Planning is something that comes easily to me. Its the follow through and procrastination that gets me. But, what if you’re not a planner? What if you just don’t know where to start?
I remember our first year of homeschooling, I had nearly every minute planned and a pocket schedule was posted on the wall. That worked great…until my oldest learned to tell time and read. Then it was like living with Rainman. “Mom, lunch is in 5 minutes. Have you started it yet? What are we having?” “Mom, we should be done with Science right now. We’re not done.” I quickly realized a detailed schedule was not for us – at least not if I wanted to keep my sanity.
But how was I supposed to make sure we completed everything we needed to in a year, if we didn’t have a set, detailed schedule? It took me several years to work out the kinks and be comfortable with not having a schedule, but eventually I got away from planning almost altogether. So how do I do it? How do I not plan our homeschool year and days, yet stay on task?
- Determine your goals for the year. If you homeschool in a state that has strict guidelines or requirements, you will need to make sure you follow those first and foremost. Then, you can determine your own personal goals for the year. Our state does not require reporting, but there is a suggested number of days (180), so we start there. What do you want to accomplish in math, science, history, language arts, etc. If you have little ones, what is your goal for reading this year? To improve reading skills? Help them learn to enjoy reading? Knowing your goals will help determine your course of action and possibly even what curriculum you will need.
- Break them down into 2 halves. Even though we homeschool year round, we still take a break from Thanksgiving to the New Year due to holidays and family visits. Since I know what I want to accomplish by the end of the year, I can then figure out where we need to be at the half-way point. If we’re not there, I know where we need to make things up, speed up a little or we can relax a little if we’re a little ahead.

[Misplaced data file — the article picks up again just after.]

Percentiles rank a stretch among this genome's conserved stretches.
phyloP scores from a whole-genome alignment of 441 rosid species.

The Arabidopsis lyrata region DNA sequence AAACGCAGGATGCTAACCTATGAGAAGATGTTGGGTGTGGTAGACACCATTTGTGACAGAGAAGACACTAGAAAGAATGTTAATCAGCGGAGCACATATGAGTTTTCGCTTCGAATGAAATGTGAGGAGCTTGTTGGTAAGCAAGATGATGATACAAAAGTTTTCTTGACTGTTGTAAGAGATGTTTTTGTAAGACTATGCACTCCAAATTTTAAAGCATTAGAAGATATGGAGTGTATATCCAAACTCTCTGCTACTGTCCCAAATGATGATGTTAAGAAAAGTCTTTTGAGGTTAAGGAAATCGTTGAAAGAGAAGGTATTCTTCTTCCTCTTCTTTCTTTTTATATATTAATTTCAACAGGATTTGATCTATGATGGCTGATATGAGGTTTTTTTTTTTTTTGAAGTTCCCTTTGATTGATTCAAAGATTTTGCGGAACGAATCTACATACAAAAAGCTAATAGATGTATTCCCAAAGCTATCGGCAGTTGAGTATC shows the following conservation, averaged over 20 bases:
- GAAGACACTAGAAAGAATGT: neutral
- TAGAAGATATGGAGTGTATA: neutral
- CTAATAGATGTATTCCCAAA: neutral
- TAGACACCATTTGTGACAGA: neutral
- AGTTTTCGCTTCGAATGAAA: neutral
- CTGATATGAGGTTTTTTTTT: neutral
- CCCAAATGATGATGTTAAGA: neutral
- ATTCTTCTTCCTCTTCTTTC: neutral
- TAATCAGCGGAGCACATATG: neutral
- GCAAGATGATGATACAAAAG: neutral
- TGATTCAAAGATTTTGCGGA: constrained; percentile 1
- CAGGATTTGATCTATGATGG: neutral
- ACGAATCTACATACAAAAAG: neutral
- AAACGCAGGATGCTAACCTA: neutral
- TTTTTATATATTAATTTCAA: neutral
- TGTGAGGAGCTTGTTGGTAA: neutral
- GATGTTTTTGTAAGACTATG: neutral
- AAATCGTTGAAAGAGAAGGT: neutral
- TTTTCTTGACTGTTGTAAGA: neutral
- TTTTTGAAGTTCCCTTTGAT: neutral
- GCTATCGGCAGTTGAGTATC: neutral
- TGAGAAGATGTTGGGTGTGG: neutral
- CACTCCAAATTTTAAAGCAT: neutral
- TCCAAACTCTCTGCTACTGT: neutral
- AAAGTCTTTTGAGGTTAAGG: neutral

- Break them down monthly. After I have determined our half-way goals, it makes it easier to set monthly goals. Setting monthly goals really helps with my oldest, as he does most of his work online and can set his own pace. He knows where he needs to be at the end of the month and can do as much as little as he wants each day, so long as it is done by the end of the month. It gives him a sense of independence, yet also teaches him responsibility and accountability, as he has a monthly goal to meet. This system has worked well for him so far.
- Break them down weekly. If you need more guidance, such as with younger children, I recommend breaking down your monthly goals into weekly ones. Until this year, we had weekly goals for our oldest. He had certain math lessons to finish by the end of the week, which averaged to two a day. But if he chose to do only one on a particular day, then he had to do three another day or make it up on Saturday. It was his choice and he was accountable. This was a great way to begin teaching him responsibility. He still has weekly goals for his guitar lessons, however, so he practices each day. Weekly goals are a great place to start with younger children, so that it gives them some freedom yet teaches responsibility and accountability. If they have 5 math lessons due by Friday, they can complete one a day or all on Monday. Its their choice. I have one of each in my middles – my son would rather do one a day and my daughter wants to just get it done. The end result is the same, so I don’t mind.
- Be flexible. This is probably the most important point – Be Flexible. This was something I couldn’t do with a rigid daily plan. I felt like a failure and that my children were going to be constantly behind and never learn anything if we didn’t stick to our schedule. Regardless of whether they grasped everything the day before or not, didn’t matter – we had a schedule to keep. That’s when I knew the schedule had to go! Now, if you have really young ones or a daily schedule works better for you, continue to break down your weekly schedule into daily tasks. This, was a little too rigid for us and left no room for flexibility, so we tossed this option out for our family.
With this set-up, we have not only completed everything on our goals for the year, but we also have a much happier school day. My kids are happier, I’m not as stressed about not finishing a project or assignments and we are thriving. This set-up may not work for everyone, but that’s the beauty of homeschooling. You need to do what works for you and that may take you a few years to figure it out, so don’t give up!
Are you a scheduler or more fly-by-the-seat-of-your-pants homeschooler?
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